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Forecaster sees drought for Ukraine

A drought in Ukraine could be the weather shock that sparks a grain price rally, says an analyst.

AccuWeather forecasts hot and dry weather developing in Poland, the Baltic States, Belarus and Ukraine this summer with “severe impacts” on agriculture.

“We do expect drought conditions across much of Ukraine, which may damage crops,” meteorologist Tyler Roys said in a news release.

“This drought, combined with any damage to crops from the cold snaps of late spring, could yield a smaller crop and in turn lead to crop shortages and price increases across the rest of Europe.”

A recent rainfall eased current soil moisture deficits in north-central Ukraine, which had re-ceived less than 50 percent of normal rainfall over the previous 90 days, according to the U.S. Department of Agriculture’s latest Weekly Weather and Crop Bulletin.

“More rain will be needed to fully ease the impacts of this spring’s acute dryness,” stated the report.

Rainfall in other parts of the country helped maintain good to excellent prospects for the winter wheat crop and improved soil moisture for the planting of summer crops such as soybeans and sunflowers.

In a separate report, the USDA said dryness last fall delayed planting of Ukraine’s winter wheat crop, but unusually deep snow cover fully replenished subsoil moisture reserves in the spring and protected crops against frost damage.

However, if drought develops over the summer, it could quickly change the fortunes of Ukraine’s winter and summer crops, and that could be the weather woe grain markets need to ignite a rally. The winter wheat harvest begins in July and corn harvest begins in late September.

Global grain prices currently reflect ideas that there will be ample grain production this year and total supplies will be bolstered by large supplies carried in from the 2016-17 crop year.

To significantly lift prices, a serious cropping problem is needed in a major production region.

“Drought in Ukraine has a lot bigger impact on the market than does drought in the United States,” said Arlan Suderman, chief commodities economist with INTL FCStone.

“Historically, we find a much stronger correlation when there is a weather issue there than if there’s a weather issue here.”

He has no scientific explanation for why that is the case, but he has a theory. He believes U.S.-based fund managers pay more attention to headlines overseas than ones at home.

“They get tired of hearing farmers complain here in North America about the problems, and so they kind of become numb to hearing complaints and it means more when it comes from over there,” said Suderman.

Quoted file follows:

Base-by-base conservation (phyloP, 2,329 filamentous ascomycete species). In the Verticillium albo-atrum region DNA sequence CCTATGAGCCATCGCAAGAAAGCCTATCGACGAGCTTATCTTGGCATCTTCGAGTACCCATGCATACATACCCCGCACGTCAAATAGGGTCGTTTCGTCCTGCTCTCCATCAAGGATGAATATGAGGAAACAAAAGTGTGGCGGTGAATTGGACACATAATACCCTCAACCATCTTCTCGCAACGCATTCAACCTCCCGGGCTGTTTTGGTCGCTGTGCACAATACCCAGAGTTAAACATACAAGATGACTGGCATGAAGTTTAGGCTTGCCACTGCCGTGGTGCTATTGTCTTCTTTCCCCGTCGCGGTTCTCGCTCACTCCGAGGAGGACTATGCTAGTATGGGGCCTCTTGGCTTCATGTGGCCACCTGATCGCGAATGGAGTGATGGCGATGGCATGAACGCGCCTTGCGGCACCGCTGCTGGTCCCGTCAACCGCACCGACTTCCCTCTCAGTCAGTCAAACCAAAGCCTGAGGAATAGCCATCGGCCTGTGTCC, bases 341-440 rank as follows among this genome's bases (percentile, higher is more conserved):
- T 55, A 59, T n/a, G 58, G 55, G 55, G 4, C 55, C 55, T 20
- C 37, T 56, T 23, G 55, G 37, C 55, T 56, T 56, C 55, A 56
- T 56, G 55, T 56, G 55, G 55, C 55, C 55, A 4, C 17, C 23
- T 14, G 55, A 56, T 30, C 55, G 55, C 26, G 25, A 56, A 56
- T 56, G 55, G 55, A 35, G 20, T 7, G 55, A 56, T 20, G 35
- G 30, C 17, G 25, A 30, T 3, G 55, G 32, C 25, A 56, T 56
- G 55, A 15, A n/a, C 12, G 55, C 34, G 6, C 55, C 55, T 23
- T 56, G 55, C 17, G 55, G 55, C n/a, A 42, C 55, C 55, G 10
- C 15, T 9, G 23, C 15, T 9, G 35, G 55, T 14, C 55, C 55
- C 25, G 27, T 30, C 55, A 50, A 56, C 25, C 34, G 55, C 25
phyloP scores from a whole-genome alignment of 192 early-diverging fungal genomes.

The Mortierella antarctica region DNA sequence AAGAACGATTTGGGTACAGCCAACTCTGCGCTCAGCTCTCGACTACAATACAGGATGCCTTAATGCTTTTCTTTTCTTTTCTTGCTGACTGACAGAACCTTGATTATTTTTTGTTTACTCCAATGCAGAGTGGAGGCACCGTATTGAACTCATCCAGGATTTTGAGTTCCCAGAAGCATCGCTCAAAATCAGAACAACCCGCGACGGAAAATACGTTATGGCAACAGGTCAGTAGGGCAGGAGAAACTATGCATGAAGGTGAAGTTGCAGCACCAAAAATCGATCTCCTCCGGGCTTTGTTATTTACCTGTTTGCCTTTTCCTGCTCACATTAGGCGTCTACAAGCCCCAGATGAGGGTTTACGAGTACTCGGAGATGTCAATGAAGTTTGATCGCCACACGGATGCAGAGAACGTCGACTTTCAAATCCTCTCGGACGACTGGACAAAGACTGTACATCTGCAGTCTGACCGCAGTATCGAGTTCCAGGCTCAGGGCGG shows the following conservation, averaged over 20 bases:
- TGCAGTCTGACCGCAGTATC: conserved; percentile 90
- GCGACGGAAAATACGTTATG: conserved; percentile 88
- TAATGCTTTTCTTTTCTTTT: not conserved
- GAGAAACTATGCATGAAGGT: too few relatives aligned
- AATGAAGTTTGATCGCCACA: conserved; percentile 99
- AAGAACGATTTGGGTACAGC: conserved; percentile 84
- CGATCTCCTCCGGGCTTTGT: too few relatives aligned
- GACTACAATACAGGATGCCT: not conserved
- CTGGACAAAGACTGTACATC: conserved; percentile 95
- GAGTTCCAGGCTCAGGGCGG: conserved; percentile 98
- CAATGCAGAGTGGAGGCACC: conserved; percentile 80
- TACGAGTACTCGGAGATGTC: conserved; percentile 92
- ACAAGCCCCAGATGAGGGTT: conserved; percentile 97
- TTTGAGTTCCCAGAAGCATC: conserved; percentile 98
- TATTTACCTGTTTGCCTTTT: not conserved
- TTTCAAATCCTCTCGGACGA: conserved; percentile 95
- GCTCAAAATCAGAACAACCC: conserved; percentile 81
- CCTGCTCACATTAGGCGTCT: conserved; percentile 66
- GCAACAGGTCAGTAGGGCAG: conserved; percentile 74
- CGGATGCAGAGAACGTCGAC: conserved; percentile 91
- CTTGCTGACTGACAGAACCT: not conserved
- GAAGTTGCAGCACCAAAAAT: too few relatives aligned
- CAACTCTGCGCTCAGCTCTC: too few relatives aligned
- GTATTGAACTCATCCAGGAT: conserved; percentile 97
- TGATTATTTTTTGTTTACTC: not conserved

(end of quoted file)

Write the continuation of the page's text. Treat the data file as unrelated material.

Ukraine was the world’s fourth largest exporter of corn and sixth largest exporter of wheat in 2016.

It was also the third largest exporter of rapeseed-canola. Reuters reports that Ukraine’s rapeseed exports are poised to explode this year. It quotes UkrAgroConsult’s forecast of a 60 percent rise in 2017-18 to 1.65 million tonnes because of a 70 percent increase in production.

As a result, a significant drought in that country could help lift the prices of a number of key crops. Suderman said a rally would likely start with corn.

“If you combine (Ukraine’s drought) with the reduction in corn area in the United States and in Europe, then that starts to tighten things up a little bit,” he said.

World corn ending stocks are expected to be a bloated 223.9 million tonnes at the end of 2016-17, but China holds 45 percent of the supplies and the U.S. another 26 percent.

Outside of those two countries, corn stocks are fairly tight, amounting to a 42-day supply of the crop, said Suderman.

Corn and wheat prices are closely linked, so he believes there would be upward pressure on wheat prices, especially if Ukraine’s winter wheat crop sustains damage.

Australia’s wheat crop is also under threat because of El Nino, and damage from a spring blizzard that dumped 250 to 500 millimetres of snow on the U.S. winter wheat crop might be more extensive than originally reported.

“One of our people went back to the area late last week, and from the roads things look nice, but you walk in the fields and there’s a lot of problems. It’s getting worse,” said Suderman.

The big funds are heavily net short in the wheat market, meaning they hold a preponderance of short positions that pay off when the market falls. Any weather-related rally that would force the funds to scramble to cover their short positions would exaggerate the rally.

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